From Sept. 11 to Jan. 6: How the Capitol Insurrection Was ‘The Logical Endpoint of the 9/11 Era’
On the evening of Sept. 11, 2001, members of Congress gathered on the steps of the U.S. Capitol building, the symbolic seat of American democracy.
It had been just hours since Al Qaeda operatives killed nearly 3,000 people in the worst terror attack on the U.S. in the country’s history, turning four passenger airplanes into deadly weapons.
Standing before the building that’s believed to have been the intended target of one of the hijacked planes, Republicans and Democrats alike raised their voices to sing “God Bless America.”
It was a stirring moment of unity.
It wouldn’t last.
America After 9/11, a special, two-hour FRONTLINE documentary from acclaimed filmmaker Michael Kirk and his team, reveals why — finding in the U.S. response to 9/11, across four presidencies, a chain of unintended consequences that would usher in an era of fear, mistrust and division, and that would see the Capitol become a target once again.
This time, the threat was from within.
“Who are we? And what do we want to do as a nation? We answered that question too simply on 9/11: We’re the ‘good guys,’” journalist and author Tom Ricks, formerly of The Wall Street Journal and The Washington Post, says in America After 9/11. “And 20 years later, we found out that we are the enemy, that the biggest national security threat facing the United States is internal. And it has grown, partly as a result of American leadership failures over the last 20 years since 9/11.”
The scene from the film’s opening, in the clip above, offers a striking juxtaposition between lawmakers’ show of unity on the Capitol steps on 9/11 and rioters rushing those same stairs two decades later, as part of an attempt to subvert American democracy.
“The Jan. 6th insurrection at the Capitol was the logical endpoint of the 9/11 era,” Ben Rhodes, a former top national security adviser to President Barack Obama, says in the excerpt. “When you have people who can’t trust institutions anymore, who are angry that the wars that they were promised great victories in didn’t turn out well, they start to look for people to blame.”
America After 9/11 traces the roots of modern-day distrust in the U.S. government back to mistakes in what the George W. Bush administration termed the “war on terror,” starting with strategic missteps in Afghanistan, the determination to go to war in Iraq, and inaccurate claims that Saddam Hussein had weapons of mass destruction and links to Al Qaeda.
“What 9/11 did was really replace the ideals that we professed, in terms of democracy and in terms of moderation and restraint, with a single impulse: survival,” historian Jelani Cobb, a staff writer for The New Yorker, says in the documentary.
When Iraq wasn’t found to have WMDs, “the long-term effect was a beginning of a certain level of distrust of the government — that the government lied to them and that we went into Iraq under a false pretense,” Darlene Superville of the Associated Press says in the film.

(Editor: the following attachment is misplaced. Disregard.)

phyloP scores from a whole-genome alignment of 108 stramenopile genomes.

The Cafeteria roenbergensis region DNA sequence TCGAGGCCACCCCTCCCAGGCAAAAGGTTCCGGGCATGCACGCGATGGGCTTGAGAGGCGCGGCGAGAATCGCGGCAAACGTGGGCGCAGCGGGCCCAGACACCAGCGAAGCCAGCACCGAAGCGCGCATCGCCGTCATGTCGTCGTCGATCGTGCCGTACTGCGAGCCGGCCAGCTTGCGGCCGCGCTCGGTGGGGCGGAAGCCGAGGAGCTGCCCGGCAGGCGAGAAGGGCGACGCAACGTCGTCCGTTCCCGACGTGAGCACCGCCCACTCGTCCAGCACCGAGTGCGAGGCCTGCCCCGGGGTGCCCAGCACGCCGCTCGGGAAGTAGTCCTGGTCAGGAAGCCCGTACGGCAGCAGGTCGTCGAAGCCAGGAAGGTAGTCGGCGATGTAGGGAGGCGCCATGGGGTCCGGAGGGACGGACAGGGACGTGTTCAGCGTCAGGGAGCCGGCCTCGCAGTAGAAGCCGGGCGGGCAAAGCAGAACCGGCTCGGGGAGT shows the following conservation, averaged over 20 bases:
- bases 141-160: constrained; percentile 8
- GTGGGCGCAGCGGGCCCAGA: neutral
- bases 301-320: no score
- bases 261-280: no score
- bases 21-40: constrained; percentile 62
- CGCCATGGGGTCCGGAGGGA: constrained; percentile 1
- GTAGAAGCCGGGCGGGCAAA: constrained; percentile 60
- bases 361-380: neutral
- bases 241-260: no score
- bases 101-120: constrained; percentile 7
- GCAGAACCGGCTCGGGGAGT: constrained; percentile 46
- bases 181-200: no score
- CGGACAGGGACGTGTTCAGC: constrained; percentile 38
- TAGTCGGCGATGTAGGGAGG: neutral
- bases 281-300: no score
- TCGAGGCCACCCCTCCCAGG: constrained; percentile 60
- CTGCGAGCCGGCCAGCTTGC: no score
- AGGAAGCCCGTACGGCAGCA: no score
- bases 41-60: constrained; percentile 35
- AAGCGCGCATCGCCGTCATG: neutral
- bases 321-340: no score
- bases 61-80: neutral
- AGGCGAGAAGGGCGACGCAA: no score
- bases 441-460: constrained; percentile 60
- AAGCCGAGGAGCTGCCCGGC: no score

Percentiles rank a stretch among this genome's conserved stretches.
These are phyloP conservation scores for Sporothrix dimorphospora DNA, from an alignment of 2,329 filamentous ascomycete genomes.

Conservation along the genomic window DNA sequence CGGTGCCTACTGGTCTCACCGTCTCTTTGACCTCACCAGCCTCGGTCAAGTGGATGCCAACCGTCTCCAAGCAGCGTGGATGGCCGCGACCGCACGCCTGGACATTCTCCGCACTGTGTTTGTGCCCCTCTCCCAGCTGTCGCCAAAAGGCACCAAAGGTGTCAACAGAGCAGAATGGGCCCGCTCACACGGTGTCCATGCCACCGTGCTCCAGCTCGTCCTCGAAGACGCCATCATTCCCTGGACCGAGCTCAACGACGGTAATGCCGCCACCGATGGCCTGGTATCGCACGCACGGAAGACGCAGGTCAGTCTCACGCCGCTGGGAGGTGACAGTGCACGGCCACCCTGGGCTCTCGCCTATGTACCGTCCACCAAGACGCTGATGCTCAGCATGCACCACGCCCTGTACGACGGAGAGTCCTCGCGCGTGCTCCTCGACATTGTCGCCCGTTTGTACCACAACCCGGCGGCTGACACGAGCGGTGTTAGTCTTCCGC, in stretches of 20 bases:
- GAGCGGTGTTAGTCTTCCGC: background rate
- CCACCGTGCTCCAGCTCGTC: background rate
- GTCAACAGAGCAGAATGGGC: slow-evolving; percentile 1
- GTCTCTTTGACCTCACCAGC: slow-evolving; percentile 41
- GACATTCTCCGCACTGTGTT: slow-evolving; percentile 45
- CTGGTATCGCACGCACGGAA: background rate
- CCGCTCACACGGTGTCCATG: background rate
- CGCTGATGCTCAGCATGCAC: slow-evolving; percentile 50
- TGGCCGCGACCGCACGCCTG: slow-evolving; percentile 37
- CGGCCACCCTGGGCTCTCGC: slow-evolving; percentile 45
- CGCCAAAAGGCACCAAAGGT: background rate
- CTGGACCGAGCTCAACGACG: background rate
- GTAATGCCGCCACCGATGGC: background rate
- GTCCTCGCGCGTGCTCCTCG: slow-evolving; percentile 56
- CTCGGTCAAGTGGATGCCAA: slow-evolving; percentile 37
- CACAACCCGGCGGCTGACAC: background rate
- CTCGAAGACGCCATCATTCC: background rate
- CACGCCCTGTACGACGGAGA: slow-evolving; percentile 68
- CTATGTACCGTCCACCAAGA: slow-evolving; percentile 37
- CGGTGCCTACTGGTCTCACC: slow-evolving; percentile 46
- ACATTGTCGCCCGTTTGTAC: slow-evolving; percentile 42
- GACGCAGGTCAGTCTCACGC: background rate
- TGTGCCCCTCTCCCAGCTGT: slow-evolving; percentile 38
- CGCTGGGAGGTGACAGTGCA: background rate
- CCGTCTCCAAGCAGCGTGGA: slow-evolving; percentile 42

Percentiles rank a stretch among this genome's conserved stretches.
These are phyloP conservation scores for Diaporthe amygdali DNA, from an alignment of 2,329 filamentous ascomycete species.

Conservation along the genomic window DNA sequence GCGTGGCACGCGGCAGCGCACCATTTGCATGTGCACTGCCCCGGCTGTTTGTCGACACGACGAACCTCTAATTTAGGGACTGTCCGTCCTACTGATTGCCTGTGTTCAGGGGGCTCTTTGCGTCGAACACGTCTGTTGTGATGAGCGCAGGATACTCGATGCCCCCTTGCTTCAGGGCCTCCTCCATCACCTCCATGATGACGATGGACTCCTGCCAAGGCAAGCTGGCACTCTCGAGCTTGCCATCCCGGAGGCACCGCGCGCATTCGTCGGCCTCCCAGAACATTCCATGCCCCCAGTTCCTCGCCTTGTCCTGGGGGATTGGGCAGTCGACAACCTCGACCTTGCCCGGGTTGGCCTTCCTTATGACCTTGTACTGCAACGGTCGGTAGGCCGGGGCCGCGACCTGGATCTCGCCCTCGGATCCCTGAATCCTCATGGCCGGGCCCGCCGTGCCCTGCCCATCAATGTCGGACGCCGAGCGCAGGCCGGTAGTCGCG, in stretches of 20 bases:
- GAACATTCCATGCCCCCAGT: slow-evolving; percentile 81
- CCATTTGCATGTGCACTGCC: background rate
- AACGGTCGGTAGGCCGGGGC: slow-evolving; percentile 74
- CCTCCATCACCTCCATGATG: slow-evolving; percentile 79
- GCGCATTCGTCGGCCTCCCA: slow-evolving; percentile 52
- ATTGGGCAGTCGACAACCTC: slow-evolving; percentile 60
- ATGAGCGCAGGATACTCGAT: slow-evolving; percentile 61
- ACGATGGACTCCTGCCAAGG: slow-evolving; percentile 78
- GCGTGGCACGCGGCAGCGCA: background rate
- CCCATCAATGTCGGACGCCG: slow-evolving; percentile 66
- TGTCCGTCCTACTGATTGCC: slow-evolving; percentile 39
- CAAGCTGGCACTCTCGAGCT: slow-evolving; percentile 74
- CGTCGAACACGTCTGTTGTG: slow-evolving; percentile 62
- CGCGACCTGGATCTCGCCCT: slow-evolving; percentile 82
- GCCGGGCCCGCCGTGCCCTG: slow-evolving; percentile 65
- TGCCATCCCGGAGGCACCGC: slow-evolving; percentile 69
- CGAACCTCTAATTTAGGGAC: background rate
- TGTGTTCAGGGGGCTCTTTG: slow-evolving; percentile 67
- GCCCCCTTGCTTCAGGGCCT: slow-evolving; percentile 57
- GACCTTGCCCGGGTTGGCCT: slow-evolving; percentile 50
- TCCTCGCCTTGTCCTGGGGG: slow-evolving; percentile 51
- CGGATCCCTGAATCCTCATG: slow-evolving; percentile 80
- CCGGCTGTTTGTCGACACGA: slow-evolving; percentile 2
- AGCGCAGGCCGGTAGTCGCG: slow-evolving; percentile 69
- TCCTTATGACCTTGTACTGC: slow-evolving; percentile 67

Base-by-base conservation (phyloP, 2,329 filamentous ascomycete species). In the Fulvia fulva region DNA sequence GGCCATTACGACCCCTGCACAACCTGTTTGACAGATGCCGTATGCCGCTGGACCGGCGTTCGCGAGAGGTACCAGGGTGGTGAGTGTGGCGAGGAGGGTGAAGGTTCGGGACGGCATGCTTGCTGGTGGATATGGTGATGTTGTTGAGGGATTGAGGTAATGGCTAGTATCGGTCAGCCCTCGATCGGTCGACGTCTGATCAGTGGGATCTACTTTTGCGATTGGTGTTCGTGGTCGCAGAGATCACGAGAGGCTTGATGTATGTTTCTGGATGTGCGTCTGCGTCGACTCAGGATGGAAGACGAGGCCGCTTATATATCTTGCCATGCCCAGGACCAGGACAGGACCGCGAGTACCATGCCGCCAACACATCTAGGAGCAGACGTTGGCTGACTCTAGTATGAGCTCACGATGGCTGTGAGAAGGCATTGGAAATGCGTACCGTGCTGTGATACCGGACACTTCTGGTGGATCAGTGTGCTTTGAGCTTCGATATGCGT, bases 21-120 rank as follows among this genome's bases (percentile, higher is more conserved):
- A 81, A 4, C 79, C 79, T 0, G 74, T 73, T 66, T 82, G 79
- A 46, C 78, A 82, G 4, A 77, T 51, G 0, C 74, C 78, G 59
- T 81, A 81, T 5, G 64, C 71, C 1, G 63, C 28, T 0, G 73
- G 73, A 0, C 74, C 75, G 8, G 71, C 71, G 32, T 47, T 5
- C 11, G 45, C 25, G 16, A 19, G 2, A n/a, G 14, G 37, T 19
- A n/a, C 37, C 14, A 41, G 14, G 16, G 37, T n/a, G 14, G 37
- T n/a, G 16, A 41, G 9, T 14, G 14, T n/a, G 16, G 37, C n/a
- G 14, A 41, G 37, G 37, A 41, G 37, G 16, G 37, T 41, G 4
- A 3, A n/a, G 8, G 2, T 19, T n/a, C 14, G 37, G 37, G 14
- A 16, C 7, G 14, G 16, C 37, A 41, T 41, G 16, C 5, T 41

“You could see the beginning of some of the conspiracy theories that have sort of infected the American mindset,” says Jane Mayer of The New Yorker.
That distrust would deepen with revelations about the CIA’s use of torture and then the Obama administration’s management of the wars in Iraq and Afghanistan, the rise of ISIS and the escalating use of drone attacks.
“When we started thinking of the drone as the answer to all problem terrorism, this is when we failed,” says Ali Soufan, a counterterrorism expert and former FBI agent. “A drone cannot kill an ideology. … So every time we kill someone, 10 people come to take their position.”
All the while, other outgrowths of the 9/11 attacks and the U.S. response were on the rise in America: division, mistrust, racism and conspiracy theories. The film shows how President Donald Trump, while continuing the fight against ISIS and terrorists abroad, turned the language of the war on terror on his perceived enemies at home. Ultimately, America After 9/11 draws a line from the 9/11 attacks and their aftermath to the Jan. 6, 2021, insurrection at the U.S. Capitol, fueled by President Trump’s false claims of a stolen election.
“If we look at Jan. 6 as one measure of where we are as a nation, did bin Laden succeed in some way in fundamentally dividing us and bringing pain in ways that we couldn’t see at the time?” author and journalist Rajiv Chandrasekaran, formerly of The Washington Post, asks in the film.
“If we don’t take a proper accounting of what we did in these past 20 years and what the impact has been, not just half a world away, but what the impact has been within our borders, then we have fundamentally misunderstood the legacy of 9/11.”
For the full story, watch America After 9/11 in full below. The FRONTLINE documentary is also available to stream on FRONTLINE’s website and in the PBS Video App. The film is directed by Michael Kirk; written by Michael Kirk and Mike Wiser; produced by Michael Kirk, Mike Wiser and Philip Bennett; and produced and reported by Jim Gilmore and Gabrielle Schonder. A collection of extended interviews from the making of America After 9/11 is available as part of the FRONTLINE Transparency Project.